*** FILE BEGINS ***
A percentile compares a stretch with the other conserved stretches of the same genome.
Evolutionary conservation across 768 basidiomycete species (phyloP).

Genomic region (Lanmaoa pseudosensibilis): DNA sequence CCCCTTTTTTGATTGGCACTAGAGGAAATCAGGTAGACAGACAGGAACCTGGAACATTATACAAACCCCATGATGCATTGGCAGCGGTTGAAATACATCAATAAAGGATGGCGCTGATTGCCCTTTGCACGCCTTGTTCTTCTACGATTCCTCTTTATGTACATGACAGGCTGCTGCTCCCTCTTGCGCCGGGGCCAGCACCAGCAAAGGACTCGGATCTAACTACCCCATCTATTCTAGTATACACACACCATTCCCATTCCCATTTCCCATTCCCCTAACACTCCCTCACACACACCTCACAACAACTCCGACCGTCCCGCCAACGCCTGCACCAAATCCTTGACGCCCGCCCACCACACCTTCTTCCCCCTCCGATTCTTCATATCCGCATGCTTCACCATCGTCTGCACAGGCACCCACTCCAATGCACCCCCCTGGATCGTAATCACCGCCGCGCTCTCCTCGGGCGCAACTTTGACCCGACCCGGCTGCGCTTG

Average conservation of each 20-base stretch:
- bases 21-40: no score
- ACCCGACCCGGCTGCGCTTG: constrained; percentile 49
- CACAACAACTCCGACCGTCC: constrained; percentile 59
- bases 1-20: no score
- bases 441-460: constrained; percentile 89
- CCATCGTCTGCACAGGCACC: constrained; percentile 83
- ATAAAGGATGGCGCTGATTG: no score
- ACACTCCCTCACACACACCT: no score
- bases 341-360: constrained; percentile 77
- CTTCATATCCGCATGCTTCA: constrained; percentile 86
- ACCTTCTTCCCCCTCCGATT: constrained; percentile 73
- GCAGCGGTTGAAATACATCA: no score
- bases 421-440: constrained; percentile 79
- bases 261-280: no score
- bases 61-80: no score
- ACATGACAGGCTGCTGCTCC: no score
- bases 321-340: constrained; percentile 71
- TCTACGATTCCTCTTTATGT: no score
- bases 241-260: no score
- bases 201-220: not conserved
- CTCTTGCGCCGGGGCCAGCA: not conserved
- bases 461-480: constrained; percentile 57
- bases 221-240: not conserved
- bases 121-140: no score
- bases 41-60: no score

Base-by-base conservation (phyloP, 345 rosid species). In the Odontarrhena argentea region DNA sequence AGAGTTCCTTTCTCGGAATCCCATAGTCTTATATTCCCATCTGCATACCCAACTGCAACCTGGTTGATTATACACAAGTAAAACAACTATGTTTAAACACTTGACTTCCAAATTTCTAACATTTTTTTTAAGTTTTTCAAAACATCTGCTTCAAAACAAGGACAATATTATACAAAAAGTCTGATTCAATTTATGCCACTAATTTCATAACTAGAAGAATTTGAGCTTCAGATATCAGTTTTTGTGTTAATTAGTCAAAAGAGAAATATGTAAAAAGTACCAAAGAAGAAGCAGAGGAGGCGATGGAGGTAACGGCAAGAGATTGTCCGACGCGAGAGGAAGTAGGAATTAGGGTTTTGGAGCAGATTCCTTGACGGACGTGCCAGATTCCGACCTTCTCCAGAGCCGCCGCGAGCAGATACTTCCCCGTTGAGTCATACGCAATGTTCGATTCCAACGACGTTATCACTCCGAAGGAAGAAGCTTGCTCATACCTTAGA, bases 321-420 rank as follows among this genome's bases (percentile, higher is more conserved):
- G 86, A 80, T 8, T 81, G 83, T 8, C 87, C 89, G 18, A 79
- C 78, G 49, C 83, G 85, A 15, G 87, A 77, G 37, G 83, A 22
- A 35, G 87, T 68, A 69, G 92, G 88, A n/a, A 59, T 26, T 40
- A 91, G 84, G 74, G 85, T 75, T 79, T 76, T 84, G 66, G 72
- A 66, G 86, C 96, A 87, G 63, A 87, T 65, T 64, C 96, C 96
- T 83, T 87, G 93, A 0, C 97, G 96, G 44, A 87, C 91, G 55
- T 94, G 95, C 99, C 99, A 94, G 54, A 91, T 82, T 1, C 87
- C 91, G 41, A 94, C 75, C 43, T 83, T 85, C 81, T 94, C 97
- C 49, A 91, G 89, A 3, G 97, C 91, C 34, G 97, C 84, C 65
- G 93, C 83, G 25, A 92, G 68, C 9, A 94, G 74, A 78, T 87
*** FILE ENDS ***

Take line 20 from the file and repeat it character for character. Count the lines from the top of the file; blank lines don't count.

- ACATGACAGGCTGCTGCTCC: no score